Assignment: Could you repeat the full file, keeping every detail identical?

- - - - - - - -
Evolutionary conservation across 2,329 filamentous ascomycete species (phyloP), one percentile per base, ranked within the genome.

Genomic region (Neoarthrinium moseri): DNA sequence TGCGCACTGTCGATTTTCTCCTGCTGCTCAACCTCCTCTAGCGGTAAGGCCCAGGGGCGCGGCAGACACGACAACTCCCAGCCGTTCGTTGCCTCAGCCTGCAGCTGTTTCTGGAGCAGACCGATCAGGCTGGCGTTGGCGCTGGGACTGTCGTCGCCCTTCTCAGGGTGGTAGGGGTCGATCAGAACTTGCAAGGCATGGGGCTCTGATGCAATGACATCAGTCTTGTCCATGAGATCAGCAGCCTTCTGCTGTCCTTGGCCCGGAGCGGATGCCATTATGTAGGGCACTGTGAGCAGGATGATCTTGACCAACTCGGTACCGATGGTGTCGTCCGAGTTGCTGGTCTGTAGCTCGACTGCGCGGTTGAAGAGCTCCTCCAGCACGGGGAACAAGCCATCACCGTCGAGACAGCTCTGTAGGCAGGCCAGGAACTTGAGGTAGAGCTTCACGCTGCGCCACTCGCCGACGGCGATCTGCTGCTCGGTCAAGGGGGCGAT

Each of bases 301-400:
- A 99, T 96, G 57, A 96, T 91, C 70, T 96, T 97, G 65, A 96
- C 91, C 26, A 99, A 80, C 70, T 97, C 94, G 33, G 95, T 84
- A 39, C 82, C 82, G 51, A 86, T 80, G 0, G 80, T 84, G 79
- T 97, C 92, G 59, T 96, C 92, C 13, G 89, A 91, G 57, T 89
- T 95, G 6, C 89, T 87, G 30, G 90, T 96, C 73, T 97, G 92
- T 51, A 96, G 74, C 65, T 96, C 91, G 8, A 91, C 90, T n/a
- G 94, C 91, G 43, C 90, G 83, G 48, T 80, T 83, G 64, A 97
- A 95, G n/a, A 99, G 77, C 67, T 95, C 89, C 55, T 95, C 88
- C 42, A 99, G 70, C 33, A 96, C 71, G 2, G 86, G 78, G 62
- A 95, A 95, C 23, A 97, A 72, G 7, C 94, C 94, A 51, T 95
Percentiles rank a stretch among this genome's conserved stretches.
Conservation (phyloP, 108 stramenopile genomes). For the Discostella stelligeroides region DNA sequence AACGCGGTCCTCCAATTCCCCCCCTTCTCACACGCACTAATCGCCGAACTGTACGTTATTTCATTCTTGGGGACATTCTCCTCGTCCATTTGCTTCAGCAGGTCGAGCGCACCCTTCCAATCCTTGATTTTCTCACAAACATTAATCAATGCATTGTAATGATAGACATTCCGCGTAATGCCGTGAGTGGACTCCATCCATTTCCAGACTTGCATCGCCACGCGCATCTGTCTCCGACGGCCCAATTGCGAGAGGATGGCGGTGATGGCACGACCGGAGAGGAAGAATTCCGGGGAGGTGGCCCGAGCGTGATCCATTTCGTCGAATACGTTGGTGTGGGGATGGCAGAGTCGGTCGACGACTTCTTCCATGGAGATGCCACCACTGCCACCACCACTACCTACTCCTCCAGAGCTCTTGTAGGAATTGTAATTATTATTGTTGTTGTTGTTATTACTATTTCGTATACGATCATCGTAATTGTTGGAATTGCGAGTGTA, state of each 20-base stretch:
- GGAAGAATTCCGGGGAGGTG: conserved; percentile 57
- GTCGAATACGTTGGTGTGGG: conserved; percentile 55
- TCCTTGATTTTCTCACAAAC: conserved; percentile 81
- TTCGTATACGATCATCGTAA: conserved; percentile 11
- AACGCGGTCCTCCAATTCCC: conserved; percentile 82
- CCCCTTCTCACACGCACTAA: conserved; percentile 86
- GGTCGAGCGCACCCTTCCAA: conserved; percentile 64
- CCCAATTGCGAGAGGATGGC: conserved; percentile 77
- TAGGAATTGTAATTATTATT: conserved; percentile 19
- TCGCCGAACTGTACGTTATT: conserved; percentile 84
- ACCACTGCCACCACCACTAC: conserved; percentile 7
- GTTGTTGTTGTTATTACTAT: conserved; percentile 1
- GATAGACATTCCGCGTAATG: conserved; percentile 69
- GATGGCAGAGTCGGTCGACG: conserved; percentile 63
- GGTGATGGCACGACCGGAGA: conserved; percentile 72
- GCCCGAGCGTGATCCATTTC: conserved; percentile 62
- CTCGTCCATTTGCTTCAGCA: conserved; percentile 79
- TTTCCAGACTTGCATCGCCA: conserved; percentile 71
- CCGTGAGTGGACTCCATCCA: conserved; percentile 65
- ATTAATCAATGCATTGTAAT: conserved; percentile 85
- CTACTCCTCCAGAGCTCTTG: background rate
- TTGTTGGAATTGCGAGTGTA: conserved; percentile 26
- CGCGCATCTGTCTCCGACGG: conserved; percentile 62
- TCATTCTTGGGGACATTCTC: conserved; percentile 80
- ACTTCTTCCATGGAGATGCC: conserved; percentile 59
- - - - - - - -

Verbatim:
Evolutionary conservation across 2,329 filamentous ascomycete species (phyloP), one percentile per base, ranked within the genome.

Genomic region (Neoarthrinium moseri): DNA sequence TGCGCACTGTCGATTTTCTCCTGCTGCTCAACCTCCTCTAGCGGTAAGGCCCAGGGGCGCGGCAGACACGACAACTCCCAGCCGTTCGTTGCCTCAGCCTGCAGCTGTTTCTGGAGCAGACCGATCAGGCTGGCGTTGGCGCTGGGACTGTCGTCGCCCTTCTCAGGGTGGTAGGGGTCGATCAGAACTTGCAAGGCATGGGGCTCTGATGCAATGACATCAGTCTTGTCCATGAGATCAGCAGCCTTCTGCTGTCCTTGGCCCGGAGCGGATGCCATTATGTAGGGCACTGTGAGCAGGATGATCTTGACCAACTCGGTACCGATGGTGTCGTCCGAGTTGCTGGTCTGTAGCTCGACTGCGCGGTTGAAGAGCTCCTCCAGCACGGGGAACAAGCCATCACCGTCGAGACAGCTCTGTAGGCAGGCCAGGAACTTGAGGTAGAGCTTCACGCTGCGCCACTCGCCGACGGCGATCTGCTGCTCGGTCAAGGGGGCGAT

Each of bases 301-400:
- A 99, T 96, G 57, A 96, T 91, C 70, T 96, T 97, G 65, A 96
- C 91, C 26, A 99, A 80, C 70, T 97, C 94, G 33, G 95, T 84
- A 39, C 82, C 82, G 51, A 86, T 80, G 0, G 80, T 84, G 79
- T 97, C 92, G 59, T 96, C 92, C 13, G 89, A 91, G 57, T 89
- T 95, G 6, C 89, T 87, G 30, G 90, T 96, C 73, T 97, G 92
- T 51, A 96, G 74, C 65, T 96, C 91, G 8, A 91, C 90, T n/a
- G 94, C 91, G 43, C 90, G 83, G 48, T 80, T 83, G 64, A 97
- A 95, G n/a, A 99, G 77, C 67, T 95, C 89, C 55, T 95, C 88
- C 42, A 99, G 70, C 33, A 96, C 71, G 2, G 86, G 78, G 62
- A 95, A 95, C 23, A 97, A 72, G 7, C 94, C 94, A 51, T 95
Percentiles rank a stretch among this genome's conserved stretches.
Conservation (phyloP, 108 stramenopile genomes). For the Discostella stelligeroides region DNA sequence AACGCGGTCCTCCAATTCCCCCCCTTCTCACACGCACTAATCGCCGAACTGTACGTTATTTCATTCTTGGGGACATTCTCCTCGTCCATTTGCTTCAGCAGGTCGAGCGCACCCTTCCAATCCTTGATTTTCTCACAAACATTAATCAATGCATTGTAATGATAGACATTCCGCGTAATGCCGTGAGTGGACTCCATCCATTTCCAGACTTGCATCGCCACGCGCATCTGTCTCCGACGGCCCAATTGCGAGAGGATGGCGGTGATGGCACGACCGGAGAGGAAGAATTCCGGGGAGGTGGCCCGAGCGTGATCCATTTCGTCGAATACGTTGGTGTGGGGATGGCAGAGTCGGTCGACGACTTCTTCCATGGAGATGCCACCACTGCCACCACCACTACCTACTCCTCCAGAGCTCTTGTAGGAATTGTAATTATTATTGTTGTTGTTGTTATTACTATTTCGTATACGATCATCGTAATTGTTGGAATTGCGAGTGTA, state of each 20-base stretch:
- GGAAGAATTCCGGGGAGGTG: conserved; percentile 57
- GTCGAATACGTTGGTGTGGG: conserved; percentile 55
- TCCTTGATTTTCTCACAAAC: conserved; percentile 81
- TTCGTATACGATCATCGTAA: conserved; percentile 11
- AACGCGGTCCTCCAATTCCC: conserved; percentile 82
- CCCCTTCTCACACGCACTAA: conserved; percentile 86
- GGTCGAGCGCACCCTTCCAA: conserved; percentile 64
- CCCAATTGCGAGAGGATGGC: conserved; percentile 77
- TAGGAATTGTAATTATTATT: conserved; percentile 19
- TCGCCGAACTGTACGTTATT: conserved; percentile 84
- ACCACTGCCACCACCACTAC: conserved; percentile 7
- GTTGTTGTTGTTATTACTAT: conserved; percentile 1
- GATAGACATTCCGCGTAATG: conserved; percentile 69
- GATGGCAGAGTCGGTCGACG: conserved; percentile 63
- GGTGATGGCACGACCGGAGA: conserved; percentile 72
- GCCCGAGCGTGATCCATTTC: conserved; percentile 62
- CTCGTCCATTTGCTTCAGCA: conserved; percentile 79
- TTTCCAGACTTGCATCGCCA: conserved; percentile 71
- CCGTGAGTGGACTCCATCCA: conserved; percentile 65
- ATTAATCAATGCATTGTAAT: conserved; percentile 85
- CTACTCCTCCAGAGCTCTTG: background rate
- TTGTTGGAATTGCGAGTGTA: conserved; percentile 26
- CGCGCATCTGTCTCCGACGG: conserved; percentile 62
- TCATTCTTGGGGACATTCTC: conserved; percentile 80
- ACTTCTTCCATGGAGATGCC: conserved; percentile 59